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Re: Again : Is there a BNF for Mathematica?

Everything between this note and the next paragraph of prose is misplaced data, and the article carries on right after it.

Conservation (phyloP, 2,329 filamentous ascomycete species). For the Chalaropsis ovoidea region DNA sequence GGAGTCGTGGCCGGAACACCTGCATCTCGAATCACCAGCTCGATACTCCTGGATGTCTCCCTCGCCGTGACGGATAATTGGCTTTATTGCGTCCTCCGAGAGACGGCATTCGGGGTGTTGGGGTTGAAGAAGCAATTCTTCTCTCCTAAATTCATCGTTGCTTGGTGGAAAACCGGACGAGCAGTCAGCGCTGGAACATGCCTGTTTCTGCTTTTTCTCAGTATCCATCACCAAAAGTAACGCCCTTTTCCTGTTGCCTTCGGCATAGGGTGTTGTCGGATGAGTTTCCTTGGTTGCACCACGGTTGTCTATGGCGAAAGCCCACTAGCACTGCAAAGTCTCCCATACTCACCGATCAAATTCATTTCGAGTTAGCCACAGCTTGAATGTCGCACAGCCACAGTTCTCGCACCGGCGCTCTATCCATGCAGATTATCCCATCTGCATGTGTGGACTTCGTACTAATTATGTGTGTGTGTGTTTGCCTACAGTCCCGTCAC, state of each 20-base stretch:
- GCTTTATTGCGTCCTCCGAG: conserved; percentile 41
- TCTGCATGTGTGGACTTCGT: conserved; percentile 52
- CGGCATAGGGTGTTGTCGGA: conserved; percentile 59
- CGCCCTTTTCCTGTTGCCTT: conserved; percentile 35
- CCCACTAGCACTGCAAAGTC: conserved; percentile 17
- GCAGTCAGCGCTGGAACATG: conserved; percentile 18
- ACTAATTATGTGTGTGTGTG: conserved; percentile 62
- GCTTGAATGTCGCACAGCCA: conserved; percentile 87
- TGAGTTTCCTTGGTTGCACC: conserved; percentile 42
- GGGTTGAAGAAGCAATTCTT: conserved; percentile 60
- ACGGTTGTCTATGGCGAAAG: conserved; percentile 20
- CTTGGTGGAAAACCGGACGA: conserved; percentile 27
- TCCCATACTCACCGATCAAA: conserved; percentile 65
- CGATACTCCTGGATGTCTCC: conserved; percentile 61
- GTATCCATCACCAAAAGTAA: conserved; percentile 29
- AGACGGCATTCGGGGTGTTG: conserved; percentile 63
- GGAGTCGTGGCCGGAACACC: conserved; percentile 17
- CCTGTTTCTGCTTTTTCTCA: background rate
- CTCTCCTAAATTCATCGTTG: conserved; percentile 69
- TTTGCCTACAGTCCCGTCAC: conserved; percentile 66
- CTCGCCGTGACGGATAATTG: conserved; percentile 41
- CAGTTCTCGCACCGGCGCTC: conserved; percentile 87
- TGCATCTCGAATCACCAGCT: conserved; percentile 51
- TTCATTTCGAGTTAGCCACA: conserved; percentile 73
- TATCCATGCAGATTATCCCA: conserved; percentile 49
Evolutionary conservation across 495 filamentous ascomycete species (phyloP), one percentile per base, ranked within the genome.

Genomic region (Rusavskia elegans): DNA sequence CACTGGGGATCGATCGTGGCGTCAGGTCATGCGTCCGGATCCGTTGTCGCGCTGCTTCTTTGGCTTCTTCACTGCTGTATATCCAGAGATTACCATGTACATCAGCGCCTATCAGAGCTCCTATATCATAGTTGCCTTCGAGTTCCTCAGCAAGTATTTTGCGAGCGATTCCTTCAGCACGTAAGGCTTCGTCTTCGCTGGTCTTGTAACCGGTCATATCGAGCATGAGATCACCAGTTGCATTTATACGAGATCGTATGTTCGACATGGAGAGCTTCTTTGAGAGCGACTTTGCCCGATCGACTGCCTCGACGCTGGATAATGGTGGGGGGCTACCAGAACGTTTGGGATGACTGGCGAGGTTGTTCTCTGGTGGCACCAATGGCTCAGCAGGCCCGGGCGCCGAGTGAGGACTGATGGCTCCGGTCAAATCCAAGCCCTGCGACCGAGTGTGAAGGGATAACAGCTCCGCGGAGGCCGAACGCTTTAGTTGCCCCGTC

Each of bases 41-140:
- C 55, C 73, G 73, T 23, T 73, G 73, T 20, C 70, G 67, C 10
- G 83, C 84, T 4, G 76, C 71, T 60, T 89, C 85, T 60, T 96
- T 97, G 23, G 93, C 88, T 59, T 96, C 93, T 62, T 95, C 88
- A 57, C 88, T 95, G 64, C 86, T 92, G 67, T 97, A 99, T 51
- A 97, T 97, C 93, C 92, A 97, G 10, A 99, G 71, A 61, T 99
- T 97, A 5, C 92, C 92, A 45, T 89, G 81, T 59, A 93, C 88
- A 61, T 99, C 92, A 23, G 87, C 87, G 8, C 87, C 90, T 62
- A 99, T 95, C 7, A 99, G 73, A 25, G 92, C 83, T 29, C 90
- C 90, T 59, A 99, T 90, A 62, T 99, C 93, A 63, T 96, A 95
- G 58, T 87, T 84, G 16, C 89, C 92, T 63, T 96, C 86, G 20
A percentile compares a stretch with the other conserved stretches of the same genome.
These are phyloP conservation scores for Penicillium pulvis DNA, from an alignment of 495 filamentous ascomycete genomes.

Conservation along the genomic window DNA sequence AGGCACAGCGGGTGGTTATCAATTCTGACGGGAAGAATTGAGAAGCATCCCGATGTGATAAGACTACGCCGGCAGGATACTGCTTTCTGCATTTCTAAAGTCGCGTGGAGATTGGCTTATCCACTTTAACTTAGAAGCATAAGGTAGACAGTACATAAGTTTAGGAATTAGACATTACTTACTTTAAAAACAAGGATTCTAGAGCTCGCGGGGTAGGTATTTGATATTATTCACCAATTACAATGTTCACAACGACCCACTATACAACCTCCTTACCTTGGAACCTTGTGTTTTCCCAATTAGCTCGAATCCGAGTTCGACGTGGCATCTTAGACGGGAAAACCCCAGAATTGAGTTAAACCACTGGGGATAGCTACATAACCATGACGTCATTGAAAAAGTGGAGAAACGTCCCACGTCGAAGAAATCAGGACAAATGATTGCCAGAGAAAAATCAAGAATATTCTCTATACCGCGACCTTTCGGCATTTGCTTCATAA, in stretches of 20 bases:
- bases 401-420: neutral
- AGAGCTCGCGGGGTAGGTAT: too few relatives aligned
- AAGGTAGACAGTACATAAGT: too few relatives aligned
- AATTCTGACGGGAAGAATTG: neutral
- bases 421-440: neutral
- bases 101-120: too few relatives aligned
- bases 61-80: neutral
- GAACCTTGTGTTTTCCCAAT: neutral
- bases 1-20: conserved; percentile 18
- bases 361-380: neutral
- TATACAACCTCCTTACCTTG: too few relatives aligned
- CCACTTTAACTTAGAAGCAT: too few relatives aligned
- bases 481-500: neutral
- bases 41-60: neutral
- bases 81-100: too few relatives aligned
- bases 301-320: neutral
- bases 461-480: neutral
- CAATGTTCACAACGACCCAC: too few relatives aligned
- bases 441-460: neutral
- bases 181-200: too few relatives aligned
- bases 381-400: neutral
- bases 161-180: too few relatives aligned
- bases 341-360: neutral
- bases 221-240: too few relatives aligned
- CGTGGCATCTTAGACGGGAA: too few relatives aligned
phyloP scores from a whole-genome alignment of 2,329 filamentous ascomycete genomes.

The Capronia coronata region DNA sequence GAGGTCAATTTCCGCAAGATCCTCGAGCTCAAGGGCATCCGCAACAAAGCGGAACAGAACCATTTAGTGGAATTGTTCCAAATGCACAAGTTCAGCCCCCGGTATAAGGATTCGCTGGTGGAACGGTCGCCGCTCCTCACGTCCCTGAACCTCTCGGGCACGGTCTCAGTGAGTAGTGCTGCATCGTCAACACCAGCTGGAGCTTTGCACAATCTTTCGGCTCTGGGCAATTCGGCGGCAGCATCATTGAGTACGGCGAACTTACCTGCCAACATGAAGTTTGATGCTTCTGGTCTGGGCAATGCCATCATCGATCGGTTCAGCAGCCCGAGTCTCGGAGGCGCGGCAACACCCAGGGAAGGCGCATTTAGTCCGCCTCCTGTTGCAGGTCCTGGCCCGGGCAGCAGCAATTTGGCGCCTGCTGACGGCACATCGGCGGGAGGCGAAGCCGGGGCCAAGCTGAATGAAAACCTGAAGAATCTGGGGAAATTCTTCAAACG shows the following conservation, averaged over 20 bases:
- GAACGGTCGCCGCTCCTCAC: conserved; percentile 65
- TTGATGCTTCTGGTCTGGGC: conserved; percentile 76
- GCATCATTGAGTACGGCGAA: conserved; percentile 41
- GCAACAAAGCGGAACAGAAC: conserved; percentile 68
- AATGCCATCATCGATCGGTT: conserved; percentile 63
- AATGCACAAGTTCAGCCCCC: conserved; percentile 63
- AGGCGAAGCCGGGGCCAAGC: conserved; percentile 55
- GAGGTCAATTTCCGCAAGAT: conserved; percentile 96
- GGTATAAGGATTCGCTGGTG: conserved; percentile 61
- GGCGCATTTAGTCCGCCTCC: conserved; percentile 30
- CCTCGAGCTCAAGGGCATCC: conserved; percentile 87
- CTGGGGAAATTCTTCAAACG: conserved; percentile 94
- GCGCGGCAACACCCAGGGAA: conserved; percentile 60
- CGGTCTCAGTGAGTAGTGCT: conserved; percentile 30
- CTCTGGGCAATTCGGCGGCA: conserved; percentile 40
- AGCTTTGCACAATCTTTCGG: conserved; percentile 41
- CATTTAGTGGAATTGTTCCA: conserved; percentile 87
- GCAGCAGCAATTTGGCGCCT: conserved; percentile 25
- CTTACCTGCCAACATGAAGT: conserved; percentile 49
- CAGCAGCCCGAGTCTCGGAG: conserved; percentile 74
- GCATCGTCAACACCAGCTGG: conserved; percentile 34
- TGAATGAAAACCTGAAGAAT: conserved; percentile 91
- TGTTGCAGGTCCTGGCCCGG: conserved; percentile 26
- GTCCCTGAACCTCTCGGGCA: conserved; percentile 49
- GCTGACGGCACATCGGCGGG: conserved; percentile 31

References: <irijpq$qf8$1 at smc.vnet.net> On 5/25/2011 2:57 AM, E. Martin-Serrano wrote: ... stuff about parsing ... 1. BNF can be used to describe a context-free language. 2. The Mathematica language is not context free, and thus cannot be described completely in BNF. 3. If you need to parse Mathematica expressions and you have a Mathematica system around, you can simply use it to convert the expressions to FullForm, which is easily re-parsed (and does have a BNF). 4. If you do not have a Mathematica around, there are (free) programs that will parse Mathematica into something equivalent to FullForm. 5. Your ideas about what you would do if you had a BNF for Mathematica seem to conflate syntax with semantics (evaluation) and, so far as I can tell, do not seem to make sense. If you wish to do experiments with programming language transformations, you can easily learn about other programming languages that are (a) well-defined (b) much more popular (c) can be described by BNF (d) are susceptible to transformations into the same language for efficiency or readability or program proofs or other purposes. There is a substantial literature on such subjects. I suspect that Mathematica has little or nothing to add to the discussion, and in my opinion certainly does not have enough value added to compensate for its complexity syntactically or semantically. For example, do you think that you fully understand the matching process at the core of the rule-based transformation system that underlies Mathematica evaluation? Can you really demonstrate that two non-trivial Mathematica "programs" compute the same thing? RJF